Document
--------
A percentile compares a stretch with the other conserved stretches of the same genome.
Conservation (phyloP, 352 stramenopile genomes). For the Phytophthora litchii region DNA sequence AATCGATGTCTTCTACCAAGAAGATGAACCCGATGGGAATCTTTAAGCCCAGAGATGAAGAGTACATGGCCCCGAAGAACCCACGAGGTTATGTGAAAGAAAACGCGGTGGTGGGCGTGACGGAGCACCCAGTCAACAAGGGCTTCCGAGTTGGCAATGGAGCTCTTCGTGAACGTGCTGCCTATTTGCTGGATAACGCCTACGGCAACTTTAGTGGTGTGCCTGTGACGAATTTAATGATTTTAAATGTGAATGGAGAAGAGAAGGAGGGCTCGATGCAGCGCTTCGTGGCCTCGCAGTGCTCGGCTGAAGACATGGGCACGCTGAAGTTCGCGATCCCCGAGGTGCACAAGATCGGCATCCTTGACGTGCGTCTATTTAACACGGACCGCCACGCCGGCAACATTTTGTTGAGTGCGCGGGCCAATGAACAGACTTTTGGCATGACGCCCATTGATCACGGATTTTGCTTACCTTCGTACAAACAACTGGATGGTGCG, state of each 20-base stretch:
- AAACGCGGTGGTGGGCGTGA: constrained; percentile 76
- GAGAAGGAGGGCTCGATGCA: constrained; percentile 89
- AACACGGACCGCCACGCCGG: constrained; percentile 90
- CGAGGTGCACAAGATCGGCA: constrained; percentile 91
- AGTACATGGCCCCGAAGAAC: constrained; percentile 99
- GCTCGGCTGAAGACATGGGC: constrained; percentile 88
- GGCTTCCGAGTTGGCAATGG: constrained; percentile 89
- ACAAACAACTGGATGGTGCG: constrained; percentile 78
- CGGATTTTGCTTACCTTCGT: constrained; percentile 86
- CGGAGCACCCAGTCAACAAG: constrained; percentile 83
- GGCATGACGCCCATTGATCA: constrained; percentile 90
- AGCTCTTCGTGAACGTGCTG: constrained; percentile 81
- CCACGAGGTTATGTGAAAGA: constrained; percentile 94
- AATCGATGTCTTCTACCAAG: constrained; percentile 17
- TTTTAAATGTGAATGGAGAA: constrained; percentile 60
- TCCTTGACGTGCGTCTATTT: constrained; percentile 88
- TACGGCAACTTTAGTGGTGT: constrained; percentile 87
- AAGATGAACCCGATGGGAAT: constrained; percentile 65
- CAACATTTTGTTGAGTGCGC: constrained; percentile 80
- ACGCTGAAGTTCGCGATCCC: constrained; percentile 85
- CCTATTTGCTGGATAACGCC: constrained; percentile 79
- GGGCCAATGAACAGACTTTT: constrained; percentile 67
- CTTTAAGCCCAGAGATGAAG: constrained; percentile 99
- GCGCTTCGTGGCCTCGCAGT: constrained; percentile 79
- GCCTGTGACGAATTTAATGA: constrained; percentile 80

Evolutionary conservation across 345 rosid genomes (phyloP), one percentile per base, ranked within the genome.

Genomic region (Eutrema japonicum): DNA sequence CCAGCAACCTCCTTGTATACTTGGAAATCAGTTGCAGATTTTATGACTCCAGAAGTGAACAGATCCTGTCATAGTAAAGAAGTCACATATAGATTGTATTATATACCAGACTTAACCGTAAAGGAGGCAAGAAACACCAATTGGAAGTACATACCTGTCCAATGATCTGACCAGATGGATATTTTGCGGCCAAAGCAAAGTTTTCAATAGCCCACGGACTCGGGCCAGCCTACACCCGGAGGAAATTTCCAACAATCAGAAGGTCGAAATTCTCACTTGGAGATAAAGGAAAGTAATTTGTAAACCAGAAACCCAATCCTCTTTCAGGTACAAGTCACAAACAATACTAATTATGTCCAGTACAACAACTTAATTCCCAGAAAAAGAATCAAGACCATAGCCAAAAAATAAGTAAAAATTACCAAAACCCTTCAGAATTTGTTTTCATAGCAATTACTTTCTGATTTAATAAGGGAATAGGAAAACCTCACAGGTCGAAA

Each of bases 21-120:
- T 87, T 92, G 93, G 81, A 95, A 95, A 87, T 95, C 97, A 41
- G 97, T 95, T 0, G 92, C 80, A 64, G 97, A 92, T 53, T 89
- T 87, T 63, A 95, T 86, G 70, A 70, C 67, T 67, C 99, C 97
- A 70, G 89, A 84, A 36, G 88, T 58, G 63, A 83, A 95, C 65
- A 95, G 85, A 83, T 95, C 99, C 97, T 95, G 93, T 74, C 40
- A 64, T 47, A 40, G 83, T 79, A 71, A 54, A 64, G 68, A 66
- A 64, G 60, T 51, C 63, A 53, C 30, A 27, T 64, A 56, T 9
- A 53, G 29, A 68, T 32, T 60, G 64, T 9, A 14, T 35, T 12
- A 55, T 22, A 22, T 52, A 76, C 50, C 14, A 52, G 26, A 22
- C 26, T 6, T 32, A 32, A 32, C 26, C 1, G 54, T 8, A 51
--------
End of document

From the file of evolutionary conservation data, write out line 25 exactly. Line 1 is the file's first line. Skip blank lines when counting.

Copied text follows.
- CTTTAAGCCCAGAGATGAAG: constrained; percentile 99